How to get your name engraved on a NASA spacecraft bound for Europa

The Europa Clipper is scheduled to launch in October 2024, but you can reserve a space for your name now.
Europa Clipper Propulsion Module
Europa Clipper's propulsion module being worked on at NASA’s Goddard Space Flight Center in Greenbelt, Maryland on August 3, 2021. PL/Ed Whitman

The odds that you will ever travel to one of Jupiter’s moons is next-to-zero, but getting your name to icy Europa is only a few keystrokes away. Earlier this month, NASA and the Library of Congress announced their collaboration, Message in a Bottle—a project offering anyone the opportunity to co-sign their name alongside an original poem penned by US Poet Laureate Ada Limón.

In doing so, each signee reserves a free, guaranteed spot for their name to be laser etched into a microchip mounted aboard the solar powered Europa Clipper robotic spacecraft. Following its October 2024 scheduled launch, participants’ names will then travel the approximately 6-year, 1.8-billion-mile voyage alongside Limón’s new, moon-inspired ode, “In Praise of Mystery” also to be engraved onto Europa Clipper.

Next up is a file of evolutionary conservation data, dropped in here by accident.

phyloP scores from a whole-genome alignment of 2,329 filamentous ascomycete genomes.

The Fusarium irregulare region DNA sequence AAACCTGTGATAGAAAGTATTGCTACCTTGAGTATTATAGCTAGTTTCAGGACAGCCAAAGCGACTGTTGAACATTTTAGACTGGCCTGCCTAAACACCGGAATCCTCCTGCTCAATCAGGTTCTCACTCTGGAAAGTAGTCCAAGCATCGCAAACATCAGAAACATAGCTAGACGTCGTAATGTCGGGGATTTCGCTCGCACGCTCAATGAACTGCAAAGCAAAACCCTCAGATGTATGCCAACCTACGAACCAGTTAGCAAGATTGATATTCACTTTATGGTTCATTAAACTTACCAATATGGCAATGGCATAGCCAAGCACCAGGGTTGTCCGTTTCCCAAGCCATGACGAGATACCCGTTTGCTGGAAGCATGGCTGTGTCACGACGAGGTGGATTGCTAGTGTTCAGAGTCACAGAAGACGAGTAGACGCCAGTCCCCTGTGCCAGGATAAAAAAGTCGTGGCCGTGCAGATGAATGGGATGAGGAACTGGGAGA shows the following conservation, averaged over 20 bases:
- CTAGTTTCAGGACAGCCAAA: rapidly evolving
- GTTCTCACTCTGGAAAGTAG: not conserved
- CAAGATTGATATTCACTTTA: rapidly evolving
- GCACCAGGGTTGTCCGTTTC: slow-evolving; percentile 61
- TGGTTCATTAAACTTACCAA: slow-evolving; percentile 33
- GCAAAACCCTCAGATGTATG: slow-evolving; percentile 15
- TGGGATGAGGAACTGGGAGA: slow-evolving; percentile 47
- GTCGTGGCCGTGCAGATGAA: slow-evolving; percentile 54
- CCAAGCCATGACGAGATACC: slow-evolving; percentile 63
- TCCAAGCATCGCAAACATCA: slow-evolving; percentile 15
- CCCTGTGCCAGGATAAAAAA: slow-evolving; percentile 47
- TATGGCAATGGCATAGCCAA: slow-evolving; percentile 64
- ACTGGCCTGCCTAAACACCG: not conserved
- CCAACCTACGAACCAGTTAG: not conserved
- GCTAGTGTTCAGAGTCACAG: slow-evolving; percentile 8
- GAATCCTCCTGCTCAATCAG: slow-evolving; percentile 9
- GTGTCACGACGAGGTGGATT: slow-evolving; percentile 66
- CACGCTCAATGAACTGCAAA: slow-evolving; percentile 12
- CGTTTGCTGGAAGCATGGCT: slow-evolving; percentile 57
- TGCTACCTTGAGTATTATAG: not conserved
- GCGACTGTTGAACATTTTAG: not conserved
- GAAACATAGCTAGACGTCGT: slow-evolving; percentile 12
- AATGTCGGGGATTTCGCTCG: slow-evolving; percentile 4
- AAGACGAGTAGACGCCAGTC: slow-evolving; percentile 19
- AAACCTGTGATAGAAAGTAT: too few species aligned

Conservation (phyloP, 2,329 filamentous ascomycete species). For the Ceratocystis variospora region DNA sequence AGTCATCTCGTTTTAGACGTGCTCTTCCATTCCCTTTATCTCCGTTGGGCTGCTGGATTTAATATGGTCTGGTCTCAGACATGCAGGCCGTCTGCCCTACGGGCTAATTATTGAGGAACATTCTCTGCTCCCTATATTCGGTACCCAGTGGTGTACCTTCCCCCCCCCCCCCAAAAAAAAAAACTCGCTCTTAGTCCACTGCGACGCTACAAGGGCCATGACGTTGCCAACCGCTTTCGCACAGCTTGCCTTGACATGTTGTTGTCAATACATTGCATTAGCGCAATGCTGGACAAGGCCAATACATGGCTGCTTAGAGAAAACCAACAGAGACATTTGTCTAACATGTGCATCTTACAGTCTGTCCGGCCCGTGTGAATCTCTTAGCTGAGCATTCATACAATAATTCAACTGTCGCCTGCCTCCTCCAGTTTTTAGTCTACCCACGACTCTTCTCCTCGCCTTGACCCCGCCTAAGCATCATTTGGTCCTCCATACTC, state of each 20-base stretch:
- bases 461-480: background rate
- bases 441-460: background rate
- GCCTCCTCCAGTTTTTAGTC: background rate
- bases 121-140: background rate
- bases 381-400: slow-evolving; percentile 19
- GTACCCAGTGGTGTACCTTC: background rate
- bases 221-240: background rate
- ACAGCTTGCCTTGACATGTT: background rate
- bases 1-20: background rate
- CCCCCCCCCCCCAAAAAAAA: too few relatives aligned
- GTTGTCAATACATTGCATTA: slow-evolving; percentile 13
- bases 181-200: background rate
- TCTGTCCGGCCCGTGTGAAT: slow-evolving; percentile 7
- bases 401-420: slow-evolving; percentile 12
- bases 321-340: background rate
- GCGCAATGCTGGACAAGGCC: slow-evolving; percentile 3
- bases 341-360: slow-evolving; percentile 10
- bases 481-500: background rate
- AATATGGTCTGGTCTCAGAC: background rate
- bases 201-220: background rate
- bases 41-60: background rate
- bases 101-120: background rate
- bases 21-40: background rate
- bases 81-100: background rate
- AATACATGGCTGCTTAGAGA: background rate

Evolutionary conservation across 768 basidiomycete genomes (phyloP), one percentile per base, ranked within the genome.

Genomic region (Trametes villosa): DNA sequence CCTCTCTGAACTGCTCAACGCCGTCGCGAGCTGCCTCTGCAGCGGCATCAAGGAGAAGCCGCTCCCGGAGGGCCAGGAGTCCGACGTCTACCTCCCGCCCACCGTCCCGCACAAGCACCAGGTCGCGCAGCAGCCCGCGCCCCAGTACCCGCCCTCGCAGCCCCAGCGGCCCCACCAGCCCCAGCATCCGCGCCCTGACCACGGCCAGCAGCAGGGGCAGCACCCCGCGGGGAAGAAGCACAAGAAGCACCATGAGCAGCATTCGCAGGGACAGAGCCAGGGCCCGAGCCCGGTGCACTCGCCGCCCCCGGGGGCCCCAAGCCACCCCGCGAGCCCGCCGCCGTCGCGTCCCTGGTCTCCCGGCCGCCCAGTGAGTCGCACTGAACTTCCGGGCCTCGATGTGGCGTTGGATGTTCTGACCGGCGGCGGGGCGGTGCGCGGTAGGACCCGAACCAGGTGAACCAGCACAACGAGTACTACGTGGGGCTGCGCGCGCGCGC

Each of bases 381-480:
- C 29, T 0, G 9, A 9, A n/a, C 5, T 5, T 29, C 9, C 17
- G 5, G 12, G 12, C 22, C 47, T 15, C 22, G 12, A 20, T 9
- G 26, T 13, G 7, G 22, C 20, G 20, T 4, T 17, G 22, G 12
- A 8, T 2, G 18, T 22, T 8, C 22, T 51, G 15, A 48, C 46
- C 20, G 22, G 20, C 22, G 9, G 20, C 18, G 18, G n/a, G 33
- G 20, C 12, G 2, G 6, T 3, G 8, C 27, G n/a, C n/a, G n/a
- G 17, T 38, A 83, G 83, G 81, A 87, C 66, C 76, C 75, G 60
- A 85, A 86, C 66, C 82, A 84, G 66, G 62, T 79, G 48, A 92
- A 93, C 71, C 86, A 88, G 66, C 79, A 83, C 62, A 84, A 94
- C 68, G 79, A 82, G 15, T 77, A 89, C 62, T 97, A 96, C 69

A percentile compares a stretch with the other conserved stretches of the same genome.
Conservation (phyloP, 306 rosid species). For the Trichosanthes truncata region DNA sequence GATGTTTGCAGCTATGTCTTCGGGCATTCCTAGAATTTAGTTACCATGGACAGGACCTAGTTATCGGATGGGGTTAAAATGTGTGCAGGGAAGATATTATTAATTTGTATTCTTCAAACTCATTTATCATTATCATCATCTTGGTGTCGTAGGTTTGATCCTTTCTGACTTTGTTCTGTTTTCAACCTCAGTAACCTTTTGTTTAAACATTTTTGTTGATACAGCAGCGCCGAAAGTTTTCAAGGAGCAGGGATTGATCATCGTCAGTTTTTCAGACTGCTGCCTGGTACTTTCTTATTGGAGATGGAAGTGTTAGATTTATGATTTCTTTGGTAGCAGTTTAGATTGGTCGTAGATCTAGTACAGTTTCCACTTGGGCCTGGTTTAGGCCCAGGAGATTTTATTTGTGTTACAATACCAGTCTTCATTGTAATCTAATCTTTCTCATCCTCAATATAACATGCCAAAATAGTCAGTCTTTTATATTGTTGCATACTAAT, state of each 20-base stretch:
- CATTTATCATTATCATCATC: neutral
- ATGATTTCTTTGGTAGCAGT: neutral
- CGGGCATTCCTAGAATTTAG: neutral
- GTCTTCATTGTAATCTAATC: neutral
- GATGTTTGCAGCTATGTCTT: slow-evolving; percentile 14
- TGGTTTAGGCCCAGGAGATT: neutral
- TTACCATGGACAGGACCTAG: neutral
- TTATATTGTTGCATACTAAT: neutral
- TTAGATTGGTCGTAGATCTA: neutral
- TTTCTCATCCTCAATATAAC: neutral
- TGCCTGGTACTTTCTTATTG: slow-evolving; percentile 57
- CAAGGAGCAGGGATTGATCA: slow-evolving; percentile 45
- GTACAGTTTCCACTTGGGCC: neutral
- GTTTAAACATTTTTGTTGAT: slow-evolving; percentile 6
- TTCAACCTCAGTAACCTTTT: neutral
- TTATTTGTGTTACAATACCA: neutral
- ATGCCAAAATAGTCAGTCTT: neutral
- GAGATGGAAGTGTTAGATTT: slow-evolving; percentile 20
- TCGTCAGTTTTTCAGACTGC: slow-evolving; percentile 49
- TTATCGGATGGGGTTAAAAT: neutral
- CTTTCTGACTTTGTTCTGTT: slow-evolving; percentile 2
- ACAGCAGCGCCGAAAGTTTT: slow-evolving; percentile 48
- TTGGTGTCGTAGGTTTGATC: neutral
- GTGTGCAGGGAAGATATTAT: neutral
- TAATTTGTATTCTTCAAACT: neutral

[Related: We just got our most detailed look yet at Jupiter’s icy moon, Europa.]

Europa’s icy surface alongside the likely existence of an internal ocean have long intrigued scientists as potential locations that could support extraterrestrial life. Although it won’t actually touch down on the moon’s surface, Europa Clipper’s dozens of flybys will allow it to amass detailed information on its composition, geology, and vaporous geyser eruptions.

According to NASA, Europa Clipper will span roughly 100 feet after its solar arrays are deployed, and weigh-in at approximately 13,000 pounds—half of which is solely the propellant needed to get it to its final destination. Following its scheduled October 2024 launch from Florida’s Kennedy Space Center aboard a SpaceX Falcon Heavy Rocket, the craft will first travel around Mars before soaring once again past Earth to gain some much needed “gravity assist” momentum. After another three years of travel, Clipper will pass by Europa almost 50 times beginning in 2030, transmitting data back home while observing “nearly the entire” moon to gain a better sense of its potential to support life.

This isn’t the first time NASA has encouraged the public to add their names to objects bound for space, including those aboard Artemis I, as well the Preservation Rover and InSight on their multiple trips to Mars. In 1977, Voyager 1 and 2 both launched with gold-plated phonographic records aboard featuring 90 minutes of music, including a concerto by Bach and Chuck Berry’s “Johnny B. Goode.”

At the time of writing, over 305,000 people from nearly every nation across the world have already signed the Europa Clipper’s roster, and earthbound participants have until the end of 2023 to enter in their names. Until then, you can also tune into regular livestreams of the Europa Clipper’s construction and assembly.